The important point about the standard evolutionary story is that the human species and all of its features are the wholly physical outcome of a purely physical process. … If this is the correct account of our origins, then there seems neither need, nor room, to fit any nonphysical substances or properties [such as minds and mental states] into our theoretical account of ourselves. We are creatures of matter. And we should learn to live with that fact.3
Here, Churchland claims that, since we are merely the result of an entirely physical process (that of evolutionary theory), which works on wholly physical materials, we are wholly physical beings. But if, by saying “there seems neither need, nor room, to fit any nonphysical substances or properties into our theoretical account of ourselves,” Churchland is saying that naturalistic evolutionary theory can adequately explain the nature of man, his argument clearly begs the question. This can be seen in the following outline of Churchland’s argument:
(1) If we are merely the result of naturalistic, evolutionary processes, we are wholly physical beings. (2) We are merely the result of naturalistic, evolutionary processes. (3) Therefore, we are wholly physical beings.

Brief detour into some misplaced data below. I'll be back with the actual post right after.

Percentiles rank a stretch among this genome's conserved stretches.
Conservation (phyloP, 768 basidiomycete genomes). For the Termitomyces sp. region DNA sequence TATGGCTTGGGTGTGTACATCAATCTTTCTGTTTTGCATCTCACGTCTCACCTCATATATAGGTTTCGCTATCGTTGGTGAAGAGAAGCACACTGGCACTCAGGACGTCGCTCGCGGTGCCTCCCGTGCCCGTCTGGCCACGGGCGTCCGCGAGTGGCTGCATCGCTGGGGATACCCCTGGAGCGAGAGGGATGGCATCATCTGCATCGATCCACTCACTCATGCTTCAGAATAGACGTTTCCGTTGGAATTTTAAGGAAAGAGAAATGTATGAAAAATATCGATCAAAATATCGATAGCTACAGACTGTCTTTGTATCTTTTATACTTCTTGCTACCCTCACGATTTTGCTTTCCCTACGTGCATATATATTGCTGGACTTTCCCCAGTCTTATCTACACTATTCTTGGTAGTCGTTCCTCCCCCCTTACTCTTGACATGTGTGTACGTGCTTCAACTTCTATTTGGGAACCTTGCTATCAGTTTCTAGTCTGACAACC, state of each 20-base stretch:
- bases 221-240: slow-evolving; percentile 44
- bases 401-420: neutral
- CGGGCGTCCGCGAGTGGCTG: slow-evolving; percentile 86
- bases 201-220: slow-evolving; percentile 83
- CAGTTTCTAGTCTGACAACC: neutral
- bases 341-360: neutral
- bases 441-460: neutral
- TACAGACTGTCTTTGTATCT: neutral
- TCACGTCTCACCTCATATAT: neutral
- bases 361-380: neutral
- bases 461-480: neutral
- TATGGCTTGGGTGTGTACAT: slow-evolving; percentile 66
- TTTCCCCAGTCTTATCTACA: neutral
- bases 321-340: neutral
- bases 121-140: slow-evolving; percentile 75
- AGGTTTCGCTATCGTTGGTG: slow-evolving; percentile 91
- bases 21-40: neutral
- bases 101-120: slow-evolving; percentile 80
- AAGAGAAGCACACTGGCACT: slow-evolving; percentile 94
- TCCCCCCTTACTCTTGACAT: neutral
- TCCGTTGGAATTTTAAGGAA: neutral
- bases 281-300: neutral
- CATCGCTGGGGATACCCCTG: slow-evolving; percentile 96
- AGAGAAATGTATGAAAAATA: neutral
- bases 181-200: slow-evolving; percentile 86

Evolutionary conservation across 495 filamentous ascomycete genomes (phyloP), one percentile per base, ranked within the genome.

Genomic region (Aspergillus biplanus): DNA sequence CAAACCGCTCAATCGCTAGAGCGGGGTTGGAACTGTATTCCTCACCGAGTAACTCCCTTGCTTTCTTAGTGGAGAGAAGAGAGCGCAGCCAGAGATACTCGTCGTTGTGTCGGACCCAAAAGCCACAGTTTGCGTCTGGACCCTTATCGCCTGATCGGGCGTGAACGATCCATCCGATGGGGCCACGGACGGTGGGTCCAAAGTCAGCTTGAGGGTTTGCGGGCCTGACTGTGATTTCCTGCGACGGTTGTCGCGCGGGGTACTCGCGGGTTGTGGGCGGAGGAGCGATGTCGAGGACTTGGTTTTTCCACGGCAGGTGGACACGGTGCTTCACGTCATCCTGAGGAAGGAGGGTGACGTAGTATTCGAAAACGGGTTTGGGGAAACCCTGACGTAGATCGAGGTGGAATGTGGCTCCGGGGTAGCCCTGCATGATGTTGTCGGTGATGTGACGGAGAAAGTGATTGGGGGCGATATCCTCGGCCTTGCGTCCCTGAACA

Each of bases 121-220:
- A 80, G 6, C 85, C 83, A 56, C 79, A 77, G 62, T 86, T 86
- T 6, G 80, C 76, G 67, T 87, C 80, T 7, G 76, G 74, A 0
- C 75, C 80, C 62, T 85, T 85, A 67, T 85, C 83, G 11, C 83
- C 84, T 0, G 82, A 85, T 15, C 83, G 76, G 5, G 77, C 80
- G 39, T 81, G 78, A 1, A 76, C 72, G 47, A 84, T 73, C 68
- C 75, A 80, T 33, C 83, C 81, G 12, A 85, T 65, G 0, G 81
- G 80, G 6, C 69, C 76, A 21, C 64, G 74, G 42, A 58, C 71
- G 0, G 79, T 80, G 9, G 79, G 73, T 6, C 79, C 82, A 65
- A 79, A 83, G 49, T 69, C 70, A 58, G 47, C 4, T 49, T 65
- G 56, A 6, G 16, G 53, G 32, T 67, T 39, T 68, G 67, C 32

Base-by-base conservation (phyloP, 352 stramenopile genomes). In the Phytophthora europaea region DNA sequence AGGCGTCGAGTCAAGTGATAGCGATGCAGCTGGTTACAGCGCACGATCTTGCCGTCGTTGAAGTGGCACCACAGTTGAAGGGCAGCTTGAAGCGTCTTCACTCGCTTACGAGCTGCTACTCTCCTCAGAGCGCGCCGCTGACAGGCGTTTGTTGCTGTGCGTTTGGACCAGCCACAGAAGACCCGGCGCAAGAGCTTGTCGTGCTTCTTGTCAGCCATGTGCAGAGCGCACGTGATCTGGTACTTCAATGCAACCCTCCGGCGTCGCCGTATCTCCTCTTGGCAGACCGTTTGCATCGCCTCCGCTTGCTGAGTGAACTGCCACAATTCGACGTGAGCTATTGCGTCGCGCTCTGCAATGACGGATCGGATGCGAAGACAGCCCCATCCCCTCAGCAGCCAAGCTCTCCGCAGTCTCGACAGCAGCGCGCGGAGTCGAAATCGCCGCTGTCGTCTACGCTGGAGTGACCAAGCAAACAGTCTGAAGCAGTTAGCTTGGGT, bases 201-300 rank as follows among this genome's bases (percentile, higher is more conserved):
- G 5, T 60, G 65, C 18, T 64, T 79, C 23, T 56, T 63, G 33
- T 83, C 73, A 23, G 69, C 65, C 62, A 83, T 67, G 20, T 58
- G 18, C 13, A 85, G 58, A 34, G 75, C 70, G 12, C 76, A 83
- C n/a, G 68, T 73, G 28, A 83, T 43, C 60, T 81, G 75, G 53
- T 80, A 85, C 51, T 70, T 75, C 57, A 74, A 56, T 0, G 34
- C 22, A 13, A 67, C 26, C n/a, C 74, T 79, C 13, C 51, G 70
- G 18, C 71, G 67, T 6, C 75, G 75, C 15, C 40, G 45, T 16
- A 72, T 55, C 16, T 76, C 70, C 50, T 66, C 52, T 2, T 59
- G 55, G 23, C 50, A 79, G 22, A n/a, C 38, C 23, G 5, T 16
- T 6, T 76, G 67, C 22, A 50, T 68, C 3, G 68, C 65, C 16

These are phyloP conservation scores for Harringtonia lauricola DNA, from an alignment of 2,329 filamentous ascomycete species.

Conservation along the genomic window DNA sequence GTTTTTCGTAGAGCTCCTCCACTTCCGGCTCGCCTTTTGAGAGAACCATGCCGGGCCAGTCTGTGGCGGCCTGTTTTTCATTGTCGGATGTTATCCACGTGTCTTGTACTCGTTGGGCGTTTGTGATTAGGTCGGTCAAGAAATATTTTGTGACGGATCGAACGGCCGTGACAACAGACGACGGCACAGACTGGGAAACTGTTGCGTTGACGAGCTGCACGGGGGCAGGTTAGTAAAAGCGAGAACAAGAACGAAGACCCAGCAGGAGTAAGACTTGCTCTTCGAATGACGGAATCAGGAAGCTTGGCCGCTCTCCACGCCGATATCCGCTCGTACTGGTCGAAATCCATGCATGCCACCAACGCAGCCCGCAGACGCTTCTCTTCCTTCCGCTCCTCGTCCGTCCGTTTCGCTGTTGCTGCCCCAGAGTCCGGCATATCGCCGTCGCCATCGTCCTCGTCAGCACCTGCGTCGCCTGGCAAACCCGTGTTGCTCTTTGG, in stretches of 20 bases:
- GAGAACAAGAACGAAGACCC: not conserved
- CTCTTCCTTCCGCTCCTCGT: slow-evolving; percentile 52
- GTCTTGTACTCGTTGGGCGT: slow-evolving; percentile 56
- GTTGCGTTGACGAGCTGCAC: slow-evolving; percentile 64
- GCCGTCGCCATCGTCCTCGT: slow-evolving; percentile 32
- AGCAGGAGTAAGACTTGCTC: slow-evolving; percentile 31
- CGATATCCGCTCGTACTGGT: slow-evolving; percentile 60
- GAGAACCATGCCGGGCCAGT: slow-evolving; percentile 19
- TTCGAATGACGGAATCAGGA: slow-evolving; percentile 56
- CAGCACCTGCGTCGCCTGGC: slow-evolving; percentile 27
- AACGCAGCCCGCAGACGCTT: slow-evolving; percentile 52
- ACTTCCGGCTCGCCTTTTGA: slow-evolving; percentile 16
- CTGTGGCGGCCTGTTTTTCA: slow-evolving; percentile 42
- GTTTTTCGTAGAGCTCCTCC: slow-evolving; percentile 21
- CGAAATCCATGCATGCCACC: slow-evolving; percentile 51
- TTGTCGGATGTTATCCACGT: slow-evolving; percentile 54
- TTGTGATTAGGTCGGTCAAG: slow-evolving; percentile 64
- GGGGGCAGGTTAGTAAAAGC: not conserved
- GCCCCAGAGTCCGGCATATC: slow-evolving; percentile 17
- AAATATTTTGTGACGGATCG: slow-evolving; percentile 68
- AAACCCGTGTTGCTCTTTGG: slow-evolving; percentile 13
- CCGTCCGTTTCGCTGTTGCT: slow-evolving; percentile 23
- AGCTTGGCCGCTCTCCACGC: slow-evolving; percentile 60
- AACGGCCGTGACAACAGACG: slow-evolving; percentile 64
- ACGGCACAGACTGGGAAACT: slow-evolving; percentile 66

Naturalists like Churchland accept premise (2). But why should we accept it? Those who think consciousness and mind are real do not. They argue:
(4) If we are merely the result of naturalistic, evolutionary processes, then we are wholly physical beings. (5) We possess nonphysical conscious minds, so we are not wholly physical beings. (6) Therefore, we are not merely the result of naturalistic, evolutionary processes.
Naturalists argue for (3) on the basis of (2), but (5) and (6) show us that the truth of (2) assumes the truth of (3). Put another way, nobody will not think that (2) is true unless they already think that (3) is true—but (3) is exactly the point in question. The naturalist’s argument assumes the very thing it’s trying to prove.
As we saw above, the existence of minds and consciousness would threaten evolutionary theory’s plausibility. The naturalistic explanation of the nature of man, however, begs the question by simply assuming that we are wholly physical beings. It gives us no reason to think that minds and consciousness do not exist.
The real issue, then, is the evidence for and against the immaterial, nonphysical nature of minds and consciousness. If the evidence is good, then we should embrace the idea that mental states and physical states are essentially different and that evolutionary theory cannot account for the former. But we have seen that the evidence is good. Mental states possess four features not owned by physical states, and evolutionary theory seems fundamentally incapable of explaining the existence of mental states. This means not only that the evolutionary argument fails but also that there will never be a complete naturalistic account of the nature and origin of human consciousness.